Here a tip of the hat to all those who’ve worked for years – decades – within the Labour Party to keep the wheels of society turning and strive for the betterment of all. Leaders have come and gone, but indefatigable Labour councillors and activists have put their all into their roles and we’re far better off for it. I have no doubt the vast majority of them have done far more for their fellow humans than I ever have. Locally, some of them welcomed the newcomers with open arms, others took a dimmer view of all the “entryists”.

I had no experience whatsoever of functioning within any sort of organisation, and had no expectation of “upward mobility” within the local party. Having been a scriptwriter I was useful as a “messager”, writing a stream of press letters and leaflets, and I took to activism like a duck to water. But those newcomers with far greater political and organisational ability than me, who could have made a real contribution in more executive posts in the party, frequently encountered a high degree of resistance. In the local party things were done a certain way and by certain people. The newcomers were useful as activists, fetchers and carriers, but to go any further than that they had to adhere to a very well established template – one that pre-existed the Corbyn phenomenon. And that, in microcosm, appears to encapsulate most of the Labour Party machinery.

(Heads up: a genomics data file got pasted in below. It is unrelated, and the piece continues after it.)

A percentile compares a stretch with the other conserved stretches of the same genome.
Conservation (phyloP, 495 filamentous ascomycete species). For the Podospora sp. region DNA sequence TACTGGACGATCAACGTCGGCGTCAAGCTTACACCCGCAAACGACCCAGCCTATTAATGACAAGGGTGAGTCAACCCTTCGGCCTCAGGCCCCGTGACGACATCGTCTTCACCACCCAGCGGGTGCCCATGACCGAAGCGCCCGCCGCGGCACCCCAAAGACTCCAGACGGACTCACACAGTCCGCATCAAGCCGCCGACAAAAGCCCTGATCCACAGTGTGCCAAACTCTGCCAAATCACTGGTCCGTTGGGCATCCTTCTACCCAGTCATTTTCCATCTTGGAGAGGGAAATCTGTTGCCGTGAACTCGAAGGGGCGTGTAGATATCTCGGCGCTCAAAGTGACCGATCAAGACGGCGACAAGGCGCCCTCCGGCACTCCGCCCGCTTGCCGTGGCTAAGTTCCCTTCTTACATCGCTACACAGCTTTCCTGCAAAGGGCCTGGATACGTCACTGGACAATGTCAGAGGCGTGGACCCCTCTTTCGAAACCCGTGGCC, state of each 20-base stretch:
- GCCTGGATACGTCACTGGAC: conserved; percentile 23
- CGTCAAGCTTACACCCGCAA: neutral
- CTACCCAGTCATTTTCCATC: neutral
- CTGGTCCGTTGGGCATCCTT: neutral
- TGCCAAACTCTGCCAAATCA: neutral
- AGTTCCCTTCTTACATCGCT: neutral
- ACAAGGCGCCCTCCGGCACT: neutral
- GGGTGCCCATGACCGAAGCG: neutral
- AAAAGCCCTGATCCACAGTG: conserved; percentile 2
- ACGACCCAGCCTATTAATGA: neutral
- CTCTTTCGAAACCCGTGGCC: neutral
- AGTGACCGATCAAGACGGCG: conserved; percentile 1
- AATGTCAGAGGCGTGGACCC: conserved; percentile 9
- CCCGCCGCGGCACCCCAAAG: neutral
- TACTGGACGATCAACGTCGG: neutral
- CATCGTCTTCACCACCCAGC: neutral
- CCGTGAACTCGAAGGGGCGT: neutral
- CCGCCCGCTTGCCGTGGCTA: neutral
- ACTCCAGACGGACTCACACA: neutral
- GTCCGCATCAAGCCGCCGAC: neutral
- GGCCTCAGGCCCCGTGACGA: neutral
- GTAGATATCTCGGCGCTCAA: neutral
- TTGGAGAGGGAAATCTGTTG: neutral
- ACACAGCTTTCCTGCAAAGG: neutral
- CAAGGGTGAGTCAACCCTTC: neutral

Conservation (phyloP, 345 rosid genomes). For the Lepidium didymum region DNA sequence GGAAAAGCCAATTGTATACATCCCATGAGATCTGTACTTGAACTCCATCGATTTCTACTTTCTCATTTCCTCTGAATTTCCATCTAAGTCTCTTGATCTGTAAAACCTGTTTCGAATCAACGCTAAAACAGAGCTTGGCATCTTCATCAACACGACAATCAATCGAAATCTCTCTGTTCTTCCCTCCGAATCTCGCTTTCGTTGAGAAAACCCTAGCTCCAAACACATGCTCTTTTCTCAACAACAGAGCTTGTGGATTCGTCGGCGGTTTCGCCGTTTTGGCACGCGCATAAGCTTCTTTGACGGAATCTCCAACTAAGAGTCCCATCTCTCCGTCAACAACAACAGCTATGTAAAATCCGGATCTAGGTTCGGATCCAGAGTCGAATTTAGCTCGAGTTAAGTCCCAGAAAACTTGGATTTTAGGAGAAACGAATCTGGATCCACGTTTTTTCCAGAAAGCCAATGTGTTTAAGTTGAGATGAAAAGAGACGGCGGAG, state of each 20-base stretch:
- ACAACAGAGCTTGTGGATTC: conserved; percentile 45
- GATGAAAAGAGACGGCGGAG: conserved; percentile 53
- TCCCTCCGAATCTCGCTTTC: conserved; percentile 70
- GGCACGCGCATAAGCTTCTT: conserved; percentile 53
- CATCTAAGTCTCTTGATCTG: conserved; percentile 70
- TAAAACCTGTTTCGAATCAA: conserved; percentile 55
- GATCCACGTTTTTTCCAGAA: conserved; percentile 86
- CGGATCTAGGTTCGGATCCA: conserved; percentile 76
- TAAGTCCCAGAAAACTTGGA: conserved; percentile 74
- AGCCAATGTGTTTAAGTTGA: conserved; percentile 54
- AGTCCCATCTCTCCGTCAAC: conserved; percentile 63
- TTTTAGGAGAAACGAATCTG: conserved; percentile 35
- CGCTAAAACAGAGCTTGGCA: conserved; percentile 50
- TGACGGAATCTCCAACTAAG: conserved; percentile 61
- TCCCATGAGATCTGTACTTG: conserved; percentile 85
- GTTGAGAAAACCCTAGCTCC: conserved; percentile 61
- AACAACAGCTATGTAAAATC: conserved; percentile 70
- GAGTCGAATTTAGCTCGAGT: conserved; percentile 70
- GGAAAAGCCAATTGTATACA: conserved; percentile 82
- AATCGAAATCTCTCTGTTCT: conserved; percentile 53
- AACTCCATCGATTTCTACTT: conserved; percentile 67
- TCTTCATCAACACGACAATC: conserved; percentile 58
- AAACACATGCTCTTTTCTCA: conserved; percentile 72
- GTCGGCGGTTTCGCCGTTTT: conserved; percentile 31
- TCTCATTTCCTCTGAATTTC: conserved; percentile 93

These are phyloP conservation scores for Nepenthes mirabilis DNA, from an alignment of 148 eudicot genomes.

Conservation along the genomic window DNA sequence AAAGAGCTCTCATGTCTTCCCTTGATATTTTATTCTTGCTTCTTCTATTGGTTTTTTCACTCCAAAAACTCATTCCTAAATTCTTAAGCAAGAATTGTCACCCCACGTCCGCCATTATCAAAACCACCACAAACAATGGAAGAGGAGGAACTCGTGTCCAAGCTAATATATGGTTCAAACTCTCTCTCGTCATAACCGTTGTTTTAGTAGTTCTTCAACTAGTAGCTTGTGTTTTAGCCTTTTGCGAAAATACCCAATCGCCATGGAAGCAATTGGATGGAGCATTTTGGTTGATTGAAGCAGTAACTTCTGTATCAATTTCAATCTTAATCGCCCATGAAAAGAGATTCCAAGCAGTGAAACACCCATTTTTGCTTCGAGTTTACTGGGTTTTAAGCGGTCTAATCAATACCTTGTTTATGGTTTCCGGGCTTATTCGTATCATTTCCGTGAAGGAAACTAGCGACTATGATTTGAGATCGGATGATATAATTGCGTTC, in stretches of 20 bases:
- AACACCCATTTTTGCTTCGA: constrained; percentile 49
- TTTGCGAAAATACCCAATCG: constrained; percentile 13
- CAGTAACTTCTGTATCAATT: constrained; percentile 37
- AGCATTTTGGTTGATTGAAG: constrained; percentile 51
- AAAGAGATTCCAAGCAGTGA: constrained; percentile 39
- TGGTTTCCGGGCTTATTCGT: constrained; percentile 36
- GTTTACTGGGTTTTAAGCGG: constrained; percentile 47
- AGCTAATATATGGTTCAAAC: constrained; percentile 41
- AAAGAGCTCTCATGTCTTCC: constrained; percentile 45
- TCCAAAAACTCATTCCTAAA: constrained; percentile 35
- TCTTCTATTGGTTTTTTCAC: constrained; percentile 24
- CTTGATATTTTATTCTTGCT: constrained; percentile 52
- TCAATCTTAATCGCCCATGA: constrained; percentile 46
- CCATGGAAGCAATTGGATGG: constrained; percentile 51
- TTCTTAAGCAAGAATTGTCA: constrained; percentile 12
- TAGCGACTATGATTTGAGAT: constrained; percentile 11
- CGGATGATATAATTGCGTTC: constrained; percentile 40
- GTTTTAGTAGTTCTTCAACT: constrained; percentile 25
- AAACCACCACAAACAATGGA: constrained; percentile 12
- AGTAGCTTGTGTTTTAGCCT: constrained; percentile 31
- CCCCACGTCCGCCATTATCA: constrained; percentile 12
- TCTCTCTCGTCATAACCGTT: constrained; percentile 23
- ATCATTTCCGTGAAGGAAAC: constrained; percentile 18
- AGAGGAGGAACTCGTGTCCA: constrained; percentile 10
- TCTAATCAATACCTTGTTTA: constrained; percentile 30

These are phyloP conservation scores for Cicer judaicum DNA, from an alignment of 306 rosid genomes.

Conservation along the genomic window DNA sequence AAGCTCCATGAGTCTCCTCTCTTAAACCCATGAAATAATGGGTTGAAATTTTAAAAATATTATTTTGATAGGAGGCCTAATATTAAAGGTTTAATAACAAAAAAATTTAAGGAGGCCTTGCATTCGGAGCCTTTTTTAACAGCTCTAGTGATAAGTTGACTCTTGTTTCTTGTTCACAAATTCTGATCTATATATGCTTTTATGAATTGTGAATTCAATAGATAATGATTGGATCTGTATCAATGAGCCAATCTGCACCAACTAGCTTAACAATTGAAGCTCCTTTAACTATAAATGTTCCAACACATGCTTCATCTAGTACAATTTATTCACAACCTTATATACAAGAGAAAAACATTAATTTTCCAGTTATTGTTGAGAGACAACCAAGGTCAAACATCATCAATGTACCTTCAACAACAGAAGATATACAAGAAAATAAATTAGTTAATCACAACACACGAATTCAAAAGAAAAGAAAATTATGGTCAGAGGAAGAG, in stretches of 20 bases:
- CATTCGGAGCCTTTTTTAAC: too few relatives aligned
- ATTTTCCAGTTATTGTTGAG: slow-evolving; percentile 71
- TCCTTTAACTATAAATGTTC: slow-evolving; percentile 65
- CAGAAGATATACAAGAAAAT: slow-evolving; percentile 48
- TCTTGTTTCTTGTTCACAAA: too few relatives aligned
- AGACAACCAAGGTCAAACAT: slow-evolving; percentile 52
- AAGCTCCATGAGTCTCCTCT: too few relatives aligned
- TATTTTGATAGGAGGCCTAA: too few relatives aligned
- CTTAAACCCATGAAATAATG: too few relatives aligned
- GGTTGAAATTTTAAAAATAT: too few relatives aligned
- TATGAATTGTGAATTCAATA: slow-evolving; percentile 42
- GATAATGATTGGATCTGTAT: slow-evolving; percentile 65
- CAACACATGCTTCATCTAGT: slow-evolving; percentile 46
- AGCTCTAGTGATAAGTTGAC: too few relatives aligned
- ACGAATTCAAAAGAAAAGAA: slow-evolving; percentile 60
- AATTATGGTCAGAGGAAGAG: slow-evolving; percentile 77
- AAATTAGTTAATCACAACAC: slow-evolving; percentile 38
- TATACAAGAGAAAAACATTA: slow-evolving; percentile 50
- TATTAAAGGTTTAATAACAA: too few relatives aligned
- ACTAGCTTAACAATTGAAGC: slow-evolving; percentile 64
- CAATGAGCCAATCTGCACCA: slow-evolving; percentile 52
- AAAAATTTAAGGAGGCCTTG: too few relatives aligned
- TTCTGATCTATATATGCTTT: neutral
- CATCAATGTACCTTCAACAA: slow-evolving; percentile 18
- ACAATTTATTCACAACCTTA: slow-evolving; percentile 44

While the Labour Party can and frequently does work to improve matters at local level – even under a kamikaze Tory government – the evolution and ethos of the party at national level is of paramount importance, but how often that appears to be ignored at CLP and branch level. For over two decades, and some would say far longer, the Labour Party has adhered to the neoliberal consensus that underpins the economies of much of the developed world. A system that’s been shown to be increasingly dysfunctional, unless you’re a hedge fund manager or oligarch. Jeremy Corbyn’s Labour rejected that path (well, not the PLP and a whole bunch of party workers, as we now know) – and that’s why so many of us loved him… or certainly what he stood for. In a world where everything and everyone is viewed as a commodity, he wanted to put human beings before the sacred market.